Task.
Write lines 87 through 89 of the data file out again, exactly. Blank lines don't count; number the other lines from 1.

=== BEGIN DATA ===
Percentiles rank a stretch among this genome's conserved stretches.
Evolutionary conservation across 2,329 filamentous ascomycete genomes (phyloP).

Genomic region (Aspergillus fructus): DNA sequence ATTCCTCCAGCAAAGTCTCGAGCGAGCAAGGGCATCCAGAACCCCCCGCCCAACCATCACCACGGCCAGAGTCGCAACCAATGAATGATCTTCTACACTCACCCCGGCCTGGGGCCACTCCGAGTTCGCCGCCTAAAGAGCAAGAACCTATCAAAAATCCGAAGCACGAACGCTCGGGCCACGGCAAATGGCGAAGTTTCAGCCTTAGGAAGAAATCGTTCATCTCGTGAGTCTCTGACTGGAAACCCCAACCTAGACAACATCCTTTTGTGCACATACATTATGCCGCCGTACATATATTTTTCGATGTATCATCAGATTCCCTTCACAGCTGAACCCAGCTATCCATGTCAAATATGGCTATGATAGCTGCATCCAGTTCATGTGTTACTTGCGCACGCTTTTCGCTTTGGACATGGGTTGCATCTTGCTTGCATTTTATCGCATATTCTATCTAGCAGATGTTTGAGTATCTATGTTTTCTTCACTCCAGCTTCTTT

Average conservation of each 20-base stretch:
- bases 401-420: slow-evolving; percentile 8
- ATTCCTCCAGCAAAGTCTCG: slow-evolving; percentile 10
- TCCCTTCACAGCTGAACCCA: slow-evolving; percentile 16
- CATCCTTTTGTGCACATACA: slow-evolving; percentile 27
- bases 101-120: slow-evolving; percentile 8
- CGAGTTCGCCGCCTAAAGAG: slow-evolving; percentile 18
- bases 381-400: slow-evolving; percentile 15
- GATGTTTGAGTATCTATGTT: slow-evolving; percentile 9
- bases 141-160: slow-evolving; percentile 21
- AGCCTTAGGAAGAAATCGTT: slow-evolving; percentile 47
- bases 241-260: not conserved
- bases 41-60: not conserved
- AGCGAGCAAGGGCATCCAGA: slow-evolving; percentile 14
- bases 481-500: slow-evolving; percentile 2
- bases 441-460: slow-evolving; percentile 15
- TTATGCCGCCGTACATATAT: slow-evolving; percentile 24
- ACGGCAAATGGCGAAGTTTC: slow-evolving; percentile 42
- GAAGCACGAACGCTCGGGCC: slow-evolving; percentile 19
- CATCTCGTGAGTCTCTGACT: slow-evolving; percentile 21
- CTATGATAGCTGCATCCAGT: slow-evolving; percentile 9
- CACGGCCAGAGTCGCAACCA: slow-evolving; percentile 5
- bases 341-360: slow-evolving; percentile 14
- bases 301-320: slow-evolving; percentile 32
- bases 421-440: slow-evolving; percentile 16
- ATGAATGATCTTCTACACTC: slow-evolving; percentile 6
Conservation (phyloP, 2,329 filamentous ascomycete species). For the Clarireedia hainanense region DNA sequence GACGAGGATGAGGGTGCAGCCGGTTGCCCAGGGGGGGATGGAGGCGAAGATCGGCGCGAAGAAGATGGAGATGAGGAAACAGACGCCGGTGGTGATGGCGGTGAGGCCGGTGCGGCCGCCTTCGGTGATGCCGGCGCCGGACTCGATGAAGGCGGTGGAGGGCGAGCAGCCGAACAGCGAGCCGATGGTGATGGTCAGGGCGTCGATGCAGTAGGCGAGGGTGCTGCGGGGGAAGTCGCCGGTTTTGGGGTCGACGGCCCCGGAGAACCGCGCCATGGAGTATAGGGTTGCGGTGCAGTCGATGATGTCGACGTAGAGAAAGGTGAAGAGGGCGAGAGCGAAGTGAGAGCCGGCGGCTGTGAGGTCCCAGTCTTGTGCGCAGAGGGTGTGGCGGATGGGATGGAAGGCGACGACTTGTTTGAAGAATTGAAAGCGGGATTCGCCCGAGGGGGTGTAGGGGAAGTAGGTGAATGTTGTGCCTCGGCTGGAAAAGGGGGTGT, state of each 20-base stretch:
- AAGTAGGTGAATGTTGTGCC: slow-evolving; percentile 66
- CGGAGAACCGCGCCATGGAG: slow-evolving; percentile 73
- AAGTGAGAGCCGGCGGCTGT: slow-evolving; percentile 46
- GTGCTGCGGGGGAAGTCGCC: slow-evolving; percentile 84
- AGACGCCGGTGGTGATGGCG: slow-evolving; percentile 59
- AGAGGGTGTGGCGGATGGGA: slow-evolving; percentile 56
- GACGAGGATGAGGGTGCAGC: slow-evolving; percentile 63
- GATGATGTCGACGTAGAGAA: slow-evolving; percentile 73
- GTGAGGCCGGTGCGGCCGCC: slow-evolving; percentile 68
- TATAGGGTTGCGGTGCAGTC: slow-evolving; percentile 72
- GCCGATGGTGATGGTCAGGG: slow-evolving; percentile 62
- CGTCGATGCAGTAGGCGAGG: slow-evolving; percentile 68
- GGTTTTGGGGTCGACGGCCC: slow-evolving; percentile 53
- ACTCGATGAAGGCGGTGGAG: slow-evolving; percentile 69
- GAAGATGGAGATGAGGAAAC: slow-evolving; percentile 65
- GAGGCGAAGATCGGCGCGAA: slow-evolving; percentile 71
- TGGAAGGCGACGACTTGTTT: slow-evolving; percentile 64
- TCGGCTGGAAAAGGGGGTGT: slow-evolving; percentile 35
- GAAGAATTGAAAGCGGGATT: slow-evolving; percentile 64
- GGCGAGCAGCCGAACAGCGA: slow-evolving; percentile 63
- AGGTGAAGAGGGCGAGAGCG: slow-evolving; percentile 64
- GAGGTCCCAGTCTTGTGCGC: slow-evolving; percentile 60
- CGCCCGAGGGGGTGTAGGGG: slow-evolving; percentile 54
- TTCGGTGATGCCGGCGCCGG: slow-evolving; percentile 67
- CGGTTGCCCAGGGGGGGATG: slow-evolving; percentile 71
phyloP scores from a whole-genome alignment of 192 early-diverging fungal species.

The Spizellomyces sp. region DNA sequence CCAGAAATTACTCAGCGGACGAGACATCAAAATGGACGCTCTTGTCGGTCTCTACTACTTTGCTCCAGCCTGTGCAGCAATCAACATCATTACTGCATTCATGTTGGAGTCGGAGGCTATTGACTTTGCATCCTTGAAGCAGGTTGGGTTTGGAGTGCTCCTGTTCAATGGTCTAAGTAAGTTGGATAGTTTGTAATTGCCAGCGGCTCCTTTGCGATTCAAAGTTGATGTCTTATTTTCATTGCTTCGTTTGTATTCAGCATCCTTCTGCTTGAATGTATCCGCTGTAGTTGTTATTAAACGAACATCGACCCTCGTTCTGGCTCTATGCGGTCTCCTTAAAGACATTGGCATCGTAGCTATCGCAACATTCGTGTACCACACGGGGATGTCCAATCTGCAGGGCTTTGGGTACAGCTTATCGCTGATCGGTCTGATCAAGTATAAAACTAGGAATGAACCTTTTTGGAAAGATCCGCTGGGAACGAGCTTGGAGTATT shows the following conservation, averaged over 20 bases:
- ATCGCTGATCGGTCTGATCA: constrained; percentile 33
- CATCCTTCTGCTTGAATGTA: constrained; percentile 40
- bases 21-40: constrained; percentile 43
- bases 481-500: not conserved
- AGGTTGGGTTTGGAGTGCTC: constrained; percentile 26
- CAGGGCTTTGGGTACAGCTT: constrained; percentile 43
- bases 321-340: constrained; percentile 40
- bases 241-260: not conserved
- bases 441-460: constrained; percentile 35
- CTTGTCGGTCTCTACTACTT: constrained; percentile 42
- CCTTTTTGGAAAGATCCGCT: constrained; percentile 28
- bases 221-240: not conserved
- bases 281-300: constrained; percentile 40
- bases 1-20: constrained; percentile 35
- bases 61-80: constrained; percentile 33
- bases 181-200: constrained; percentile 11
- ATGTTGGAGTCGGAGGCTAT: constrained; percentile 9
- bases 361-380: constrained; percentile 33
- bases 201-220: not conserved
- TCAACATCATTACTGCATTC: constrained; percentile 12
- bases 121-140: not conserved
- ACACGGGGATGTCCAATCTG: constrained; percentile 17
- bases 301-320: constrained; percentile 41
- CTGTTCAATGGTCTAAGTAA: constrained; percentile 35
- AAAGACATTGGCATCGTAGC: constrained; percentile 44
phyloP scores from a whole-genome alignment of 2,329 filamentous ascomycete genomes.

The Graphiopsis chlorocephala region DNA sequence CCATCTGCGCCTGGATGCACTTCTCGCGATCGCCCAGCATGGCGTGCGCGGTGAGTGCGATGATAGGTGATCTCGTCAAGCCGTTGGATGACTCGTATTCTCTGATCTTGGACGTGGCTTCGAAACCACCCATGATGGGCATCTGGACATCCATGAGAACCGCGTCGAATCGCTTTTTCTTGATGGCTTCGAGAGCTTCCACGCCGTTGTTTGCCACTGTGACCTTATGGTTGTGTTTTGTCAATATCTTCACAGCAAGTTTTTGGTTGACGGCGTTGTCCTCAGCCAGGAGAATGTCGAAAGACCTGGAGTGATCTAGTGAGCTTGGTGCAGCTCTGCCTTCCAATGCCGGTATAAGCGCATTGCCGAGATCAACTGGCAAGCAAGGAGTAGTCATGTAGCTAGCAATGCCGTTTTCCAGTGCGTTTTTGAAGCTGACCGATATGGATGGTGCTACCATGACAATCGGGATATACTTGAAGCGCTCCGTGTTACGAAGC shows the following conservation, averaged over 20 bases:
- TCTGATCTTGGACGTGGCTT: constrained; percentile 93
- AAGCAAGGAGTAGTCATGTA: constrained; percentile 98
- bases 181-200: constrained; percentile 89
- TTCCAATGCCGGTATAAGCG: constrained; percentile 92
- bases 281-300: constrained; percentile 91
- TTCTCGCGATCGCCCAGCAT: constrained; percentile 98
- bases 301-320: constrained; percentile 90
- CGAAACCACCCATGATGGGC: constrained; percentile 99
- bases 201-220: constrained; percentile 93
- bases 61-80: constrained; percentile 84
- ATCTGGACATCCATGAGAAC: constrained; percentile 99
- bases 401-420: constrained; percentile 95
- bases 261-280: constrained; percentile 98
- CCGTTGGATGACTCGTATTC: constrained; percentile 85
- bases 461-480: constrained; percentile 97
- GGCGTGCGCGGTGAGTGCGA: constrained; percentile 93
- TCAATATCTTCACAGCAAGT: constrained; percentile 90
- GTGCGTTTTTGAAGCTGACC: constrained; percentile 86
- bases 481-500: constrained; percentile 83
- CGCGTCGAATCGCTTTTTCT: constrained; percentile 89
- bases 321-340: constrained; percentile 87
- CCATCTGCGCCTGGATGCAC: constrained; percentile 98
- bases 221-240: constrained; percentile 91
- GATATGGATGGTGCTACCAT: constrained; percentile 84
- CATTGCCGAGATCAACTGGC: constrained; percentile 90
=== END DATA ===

- bases 181-200: constrained; percentile 89
- TTCCAATGCCGGTATAAGCG: constrained; percentile 92
- bases 281-300: constrained; percentile 91